Medical training and accreditation[ edit ] Main article: Medical specialty Individual nations vary some in the medical licensing required of pathologists. In the United States, pathologists are physicians D. Training may be within two primary specialties, as recognized by the American Board of Pathology: anatomical Pathology and clinical Pathology , each of which requires separate board certification.
The American Osteopathic Board of Pathology also recognizes four primary specialties: anatomic pathology, dermatopathology, forensic pathology, and laboratory medicine. Pathologists may pursue specialised fellowship training within one or more subspecialties of either anatomical or clinical pathology. Some of these subspecialties permit additional board certification, while others do not.
The training to become a pathologist is under the oversight of the Royal College of Pathologists. After four to six years of undergraduate medical study, trainees proceed to a two-year foundation program. Full-time training in histopathology currently lasts between five and five and a half years and includes specialist training in surgical pathology, cytopathology, and autopsy pathology.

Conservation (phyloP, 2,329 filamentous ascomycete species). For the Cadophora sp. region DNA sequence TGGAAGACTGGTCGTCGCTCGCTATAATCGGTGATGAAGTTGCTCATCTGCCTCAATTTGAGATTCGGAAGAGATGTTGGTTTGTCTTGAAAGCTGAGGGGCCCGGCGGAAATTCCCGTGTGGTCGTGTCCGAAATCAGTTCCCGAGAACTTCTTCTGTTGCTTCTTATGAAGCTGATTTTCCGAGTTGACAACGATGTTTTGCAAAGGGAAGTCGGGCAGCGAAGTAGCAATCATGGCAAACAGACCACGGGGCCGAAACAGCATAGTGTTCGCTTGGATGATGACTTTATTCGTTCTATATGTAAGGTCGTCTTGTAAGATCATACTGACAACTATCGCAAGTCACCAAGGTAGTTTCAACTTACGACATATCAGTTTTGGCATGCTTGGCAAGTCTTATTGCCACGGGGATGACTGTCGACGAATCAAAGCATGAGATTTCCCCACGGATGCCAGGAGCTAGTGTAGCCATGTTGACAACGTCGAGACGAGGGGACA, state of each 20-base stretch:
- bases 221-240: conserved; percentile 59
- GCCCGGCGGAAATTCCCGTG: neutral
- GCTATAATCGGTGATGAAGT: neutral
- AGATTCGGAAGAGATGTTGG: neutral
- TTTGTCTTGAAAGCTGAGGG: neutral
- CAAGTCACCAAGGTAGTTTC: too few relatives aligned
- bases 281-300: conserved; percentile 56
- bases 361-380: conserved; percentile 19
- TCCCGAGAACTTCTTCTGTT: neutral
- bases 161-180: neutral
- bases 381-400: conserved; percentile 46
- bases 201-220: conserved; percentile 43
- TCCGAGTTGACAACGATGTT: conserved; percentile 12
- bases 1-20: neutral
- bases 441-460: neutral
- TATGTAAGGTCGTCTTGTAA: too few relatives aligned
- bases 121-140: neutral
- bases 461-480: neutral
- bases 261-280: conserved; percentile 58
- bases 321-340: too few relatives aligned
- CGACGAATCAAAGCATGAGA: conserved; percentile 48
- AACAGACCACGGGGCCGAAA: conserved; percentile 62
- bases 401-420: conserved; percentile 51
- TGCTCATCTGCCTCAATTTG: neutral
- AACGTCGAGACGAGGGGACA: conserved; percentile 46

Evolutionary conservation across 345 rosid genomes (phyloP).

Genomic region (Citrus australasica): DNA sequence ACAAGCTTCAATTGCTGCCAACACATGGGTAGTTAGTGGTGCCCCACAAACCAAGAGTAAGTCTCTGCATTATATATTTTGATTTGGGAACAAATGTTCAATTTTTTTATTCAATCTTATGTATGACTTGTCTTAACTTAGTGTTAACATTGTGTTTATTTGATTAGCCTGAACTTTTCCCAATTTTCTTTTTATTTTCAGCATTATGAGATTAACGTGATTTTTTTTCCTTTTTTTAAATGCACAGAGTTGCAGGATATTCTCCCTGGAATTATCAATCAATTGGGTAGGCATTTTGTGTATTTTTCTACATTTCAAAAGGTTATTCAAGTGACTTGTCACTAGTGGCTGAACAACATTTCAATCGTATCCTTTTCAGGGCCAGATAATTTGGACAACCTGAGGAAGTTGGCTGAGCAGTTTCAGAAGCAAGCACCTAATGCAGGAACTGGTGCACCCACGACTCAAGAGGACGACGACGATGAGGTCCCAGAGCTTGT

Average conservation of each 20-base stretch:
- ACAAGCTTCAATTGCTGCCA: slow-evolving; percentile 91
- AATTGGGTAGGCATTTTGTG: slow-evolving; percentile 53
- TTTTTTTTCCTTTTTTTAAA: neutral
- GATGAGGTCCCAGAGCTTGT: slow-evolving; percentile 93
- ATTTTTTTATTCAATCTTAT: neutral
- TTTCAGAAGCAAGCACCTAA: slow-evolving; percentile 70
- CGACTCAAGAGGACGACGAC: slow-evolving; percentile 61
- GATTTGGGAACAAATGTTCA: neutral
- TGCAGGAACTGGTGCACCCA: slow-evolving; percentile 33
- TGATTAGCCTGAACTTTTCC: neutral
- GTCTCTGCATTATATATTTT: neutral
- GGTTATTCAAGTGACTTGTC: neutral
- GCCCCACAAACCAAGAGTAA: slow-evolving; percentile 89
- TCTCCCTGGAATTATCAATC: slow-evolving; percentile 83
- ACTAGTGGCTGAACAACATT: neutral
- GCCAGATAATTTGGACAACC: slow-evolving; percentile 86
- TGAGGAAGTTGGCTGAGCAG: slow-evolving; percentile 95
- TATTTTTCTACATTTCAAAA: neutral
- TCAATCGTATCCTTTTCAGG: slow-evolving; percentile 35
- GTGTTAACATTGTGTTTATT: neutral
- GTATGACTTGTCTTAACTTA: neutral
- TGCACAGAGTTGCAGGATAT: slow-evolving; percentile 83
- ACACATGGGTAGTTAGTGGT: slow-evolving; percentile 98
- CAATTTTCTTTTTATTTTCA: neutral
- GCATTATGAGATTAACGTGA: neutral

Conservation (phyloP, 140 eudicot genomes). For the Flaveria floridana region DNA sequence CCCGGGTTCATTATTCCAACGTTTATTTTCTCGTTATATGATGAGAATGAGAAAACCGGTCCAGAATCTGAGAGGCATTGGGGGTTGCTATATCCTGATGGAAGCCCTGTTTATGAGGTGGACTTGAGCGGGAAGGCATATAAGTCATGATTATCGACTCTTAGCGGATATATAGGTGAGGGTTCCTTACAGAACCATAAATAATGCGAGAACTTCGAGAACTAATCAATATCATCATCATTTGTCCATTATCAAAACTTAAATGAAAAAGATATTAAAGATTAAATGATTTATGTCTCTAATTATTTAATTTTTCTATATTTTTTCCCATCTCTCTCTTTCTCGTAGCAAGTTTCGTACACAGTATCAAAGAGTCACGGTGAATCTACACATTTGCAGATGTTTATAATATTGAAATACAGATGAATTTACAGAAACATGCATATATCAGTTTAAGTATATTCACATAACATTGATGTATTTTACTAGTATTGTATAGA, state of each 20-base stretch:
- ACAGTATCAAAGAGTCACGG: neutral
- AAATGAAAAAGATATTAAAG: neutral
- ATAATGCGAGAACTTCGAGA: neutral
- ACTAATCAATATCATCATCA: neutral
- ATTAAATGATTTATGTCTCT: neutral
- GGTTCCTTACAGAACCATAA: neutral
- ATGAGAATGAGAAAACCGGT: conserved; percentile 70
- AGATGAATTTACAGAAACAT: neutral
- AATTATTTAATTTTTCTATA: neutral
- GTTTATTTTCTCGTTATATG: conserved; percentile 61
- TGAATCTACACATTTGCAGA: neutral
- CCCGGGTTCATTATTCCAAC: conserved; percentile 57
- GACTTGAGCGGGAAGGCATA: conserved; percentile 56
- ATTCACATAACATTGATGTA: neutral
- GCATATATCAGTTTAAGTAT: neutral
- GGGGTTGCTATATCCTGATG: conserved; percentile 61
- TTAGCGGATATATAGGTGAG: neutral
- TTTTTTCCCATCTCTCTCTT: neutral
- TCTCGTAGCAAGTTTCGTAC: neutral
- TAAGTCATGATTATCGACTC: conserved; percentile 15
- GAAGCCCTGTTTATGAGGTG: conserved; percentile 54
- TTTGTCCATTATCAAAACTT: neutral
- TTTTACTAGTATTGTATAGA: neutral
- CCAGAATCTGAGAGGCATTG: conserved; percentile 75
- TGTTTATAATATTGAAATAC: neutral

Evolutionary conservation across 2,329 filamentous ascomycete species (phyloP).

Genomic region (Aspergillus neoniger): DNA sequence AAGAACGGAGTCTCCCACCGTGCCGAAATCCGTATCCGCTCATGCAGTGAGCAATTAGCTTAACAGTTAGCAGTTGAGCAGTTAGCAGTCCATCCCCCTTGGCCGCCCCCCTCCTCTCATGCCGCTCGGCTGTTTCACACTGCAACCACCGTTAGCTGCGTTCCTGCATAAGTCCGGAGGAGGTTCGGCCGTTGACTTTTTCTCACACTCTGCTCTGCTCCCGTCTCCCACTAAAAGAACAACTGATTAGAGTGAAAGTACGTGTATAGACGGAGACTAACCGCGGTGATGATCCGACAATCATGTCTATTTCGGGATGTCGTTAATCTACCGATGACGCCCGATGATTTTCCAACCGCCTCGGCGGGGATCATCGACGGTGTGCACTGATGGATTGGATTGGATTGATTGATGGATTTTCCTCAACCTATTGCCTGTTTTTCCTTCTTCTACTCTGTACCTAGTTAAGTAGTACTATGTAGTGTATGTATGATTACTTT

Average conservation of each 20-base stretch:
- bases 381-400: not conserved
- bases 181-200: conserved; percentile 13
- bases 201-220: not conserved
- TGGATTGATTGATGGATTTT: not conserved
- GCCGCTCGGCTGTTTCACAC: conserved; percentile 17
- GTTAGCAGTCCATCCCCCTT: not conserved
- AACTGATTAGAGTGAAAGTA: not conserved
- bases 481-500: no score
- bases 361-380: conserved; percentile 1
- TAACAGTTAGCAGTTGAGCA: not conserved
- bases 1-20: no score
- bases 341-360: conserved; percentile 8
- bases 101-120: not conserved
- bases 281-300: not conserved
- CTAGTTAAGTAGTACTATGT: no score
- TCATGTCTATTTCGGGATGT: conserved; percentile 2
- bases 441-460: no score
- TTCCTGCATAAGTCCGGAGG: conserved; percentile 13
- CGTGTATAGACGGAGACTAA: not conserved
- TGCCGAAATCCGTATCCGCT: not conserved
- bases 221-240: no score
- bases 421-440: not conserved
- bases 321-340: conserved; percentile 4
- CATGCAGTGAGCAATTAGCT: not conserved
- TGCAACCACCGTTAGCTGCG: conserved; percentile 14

It is also possible to take a Royal College of Pathologists diploma in forensic pathology, dermatopathology, or cytopathology, recognising additional specialist training and expertise and to get specialist accreditation in forensic pathology, pediatric pathology , and neuropathology.
All postgraduate medical training and education in the UK is overseen by the General Medical Council. In France, Pathology is separate in two distinct specialties, anatomical pathology and clinical pathology. Residencies for both lasts four years.
Residency in anatomical pathology is open to physicians only, while clinical pathology is open to both physicians and pharmacists. At the end of the second year of clinical pathology residency, residents can choose between general clinical pathology and a specialization in one of the disciplines, but they can not practice anatomical pathology, nor can anatomical pathology residents practice clinical pathology.